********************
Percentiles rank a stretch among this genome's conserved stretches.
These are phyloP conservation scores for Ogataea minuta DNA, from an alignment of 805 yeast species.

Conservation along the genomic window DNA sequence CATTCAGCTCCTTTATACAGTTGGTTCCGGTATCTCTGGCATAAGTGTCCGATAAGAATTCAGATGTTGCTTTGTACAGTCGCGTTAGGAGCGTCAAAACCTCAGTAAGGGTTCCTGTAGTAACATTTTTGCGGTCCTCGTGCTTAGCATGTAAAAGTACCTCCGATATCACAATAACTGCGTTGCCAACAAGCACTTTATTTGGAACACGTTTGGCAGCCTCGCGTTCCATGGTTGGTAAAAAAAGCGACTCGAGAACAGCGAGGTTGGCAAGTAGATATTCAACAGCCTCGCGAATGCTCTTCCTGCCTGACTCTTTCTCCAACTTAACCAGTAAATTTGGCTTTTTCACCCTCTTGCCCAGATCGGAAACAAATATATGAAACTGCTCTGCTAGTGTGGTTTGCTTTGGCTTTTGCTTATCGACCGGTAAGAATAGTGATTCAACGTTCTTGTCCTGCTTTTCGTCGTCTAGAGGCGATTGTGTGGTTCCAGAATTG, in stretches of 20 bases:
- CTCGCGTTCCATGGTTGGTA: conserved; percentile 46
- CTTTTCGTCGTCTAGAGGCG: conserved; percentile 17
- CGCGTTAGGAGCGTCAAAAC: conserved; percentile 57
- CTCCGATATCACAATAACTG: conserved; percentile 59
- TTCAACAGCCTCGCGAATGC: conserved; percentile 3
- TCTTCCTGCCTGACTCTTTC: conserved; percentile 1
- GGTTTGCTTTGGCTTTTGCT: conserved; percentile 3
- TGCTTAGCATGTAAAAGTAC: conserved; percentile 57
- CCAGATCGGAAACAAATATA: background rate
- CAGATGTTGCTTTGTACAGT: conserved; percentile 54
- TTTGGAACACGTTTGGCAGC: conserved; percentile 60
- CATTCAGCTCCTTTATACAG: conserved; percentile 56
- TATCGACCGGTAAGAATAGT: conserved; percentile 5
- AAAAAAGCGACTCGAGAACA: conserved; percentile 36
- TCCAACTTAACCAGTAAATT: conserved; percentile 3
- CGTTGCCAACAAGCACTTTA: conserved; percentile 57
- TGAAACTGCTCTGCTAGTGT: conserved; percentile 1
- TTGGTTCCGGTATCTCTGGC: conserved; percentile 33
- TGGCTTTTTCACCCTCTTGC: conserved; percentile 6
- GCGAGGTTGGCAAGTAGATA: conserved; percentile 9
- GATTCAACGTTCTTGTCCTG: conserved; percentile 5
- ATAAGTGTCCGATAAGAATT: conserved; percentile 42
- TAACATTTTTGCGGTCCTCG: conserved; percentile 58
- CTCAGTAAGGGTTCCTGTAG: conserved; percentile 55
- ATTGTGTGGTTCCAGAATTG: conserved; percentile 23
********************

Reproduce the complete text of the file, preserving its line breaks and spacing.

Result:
Percentiles rank a stretch among this genome's conserved stretches.
These are phyloP conservation scores for Ogataea minuta DNA, from an alignment of 805 yeast species.

Conservation along the genomic window DNA sequence CATTCAGCTCCTTTATACAGTTGGTTCCGGTATCTCTGGCATAAGTGTCCGATAAGAATTCAGATGTTGCTTTGTACAGTCGCGTTAGGAGCGTCAAAACCTCAGTAAGGGTTCCTGTAGTAACATTTTTGCGGTCCTCGTGCTTAGCATGTAAAAGTACCTCCGATATCACAATAACTGCGTTGCCAACAAGCACTTTATTTGGAACACGTTTGGCAGCCTCGCGTTCCATGGTTGGTAAAAAAAGCGACTCGAGAACAGCGAGGTTGGCAAGTAGATATTCAACAGCCTCGCGAATGCTCTTCCTGCCTGACTCTTTCTCCAACTTAACCAGTAAATTTGGCTTTTTCACCCTCTTGCCCAGATCGGAAACAAATATATGAAACTGCTCTGCTAGTGTGGTTTGCTTTGGCTTTTGCTTATCGACCGGTAAGAATAGTGATTCAACGTTCTTGTCCTGCTTTTCGTCGTCTAGAGGCGATTGTGTGGTTCCAGAATTG, in stretches of 20 bases:
- CTCGCGTTCCATGGTTGGTA: conserved; percentile 46
- CTTTTCGTCGTCTAGAGGCG: conserved; percentile 17
- CGCGTTAGGAGCGTCAAAAC: conserved; percentile 57
- CTCCGATATCACAATAACTG: conserved; percentile 59
- TTCAACAGCCTCGCGAATGC: conserved; percentile 3
- TCTTCCTGCCTGACTCTTTC: conserved; percentile 1
- GGTTTGCTTTGGCTTTTGCT: conserved; percentile 3
- TGCTTAGCATGTAAAAGTAC: conserved; percentile 57
- CCAGATCGGAAACAAATATA: background rate
- CAGATGTTGCTTTGTACAGT: conserved; percentile 54
- TTTGGAACACGTTTGGCAGC: conserved; percentile 60
- CATTCAGCTCCTTTATACAG: conserved; percentile 56
- TATCGACCGGTAAGAATAGT: conserved; percentile 5
- AAAAAAGCGACTCGAGAACA: conserved; percentile 36
- TCCAACTTAACCAGTAAATT: conserved; percentile 3
- CGTTGCCAACAAGCACTTTA: conserved; percentile 57
- TGAAACTGCTCTGCTAGTGT: conserved; percentile 1
- TTGGTTCCGGTATCTCTGGC: conserved; percentile 33
- TGGCTTTTTCACCCTCTTGC: conserved; percentile 6
- GCGAGGTTGGCAAGTAGATA: conserved; percentile 9
- GATTCAACGTTCTTGTCCTG: conserved; percentile 5
- ATAAGTGTCCGATAAGAATT: conserved; percentile 42
- TAACATTTTTGCGGTCCTCG: conserved; percentile 58
- CTCAGTAAGGGTTCCTGTAG: conserved; percentile 55
- ATTGTGTGGTTCCAGAATTG: conserved; percentile 23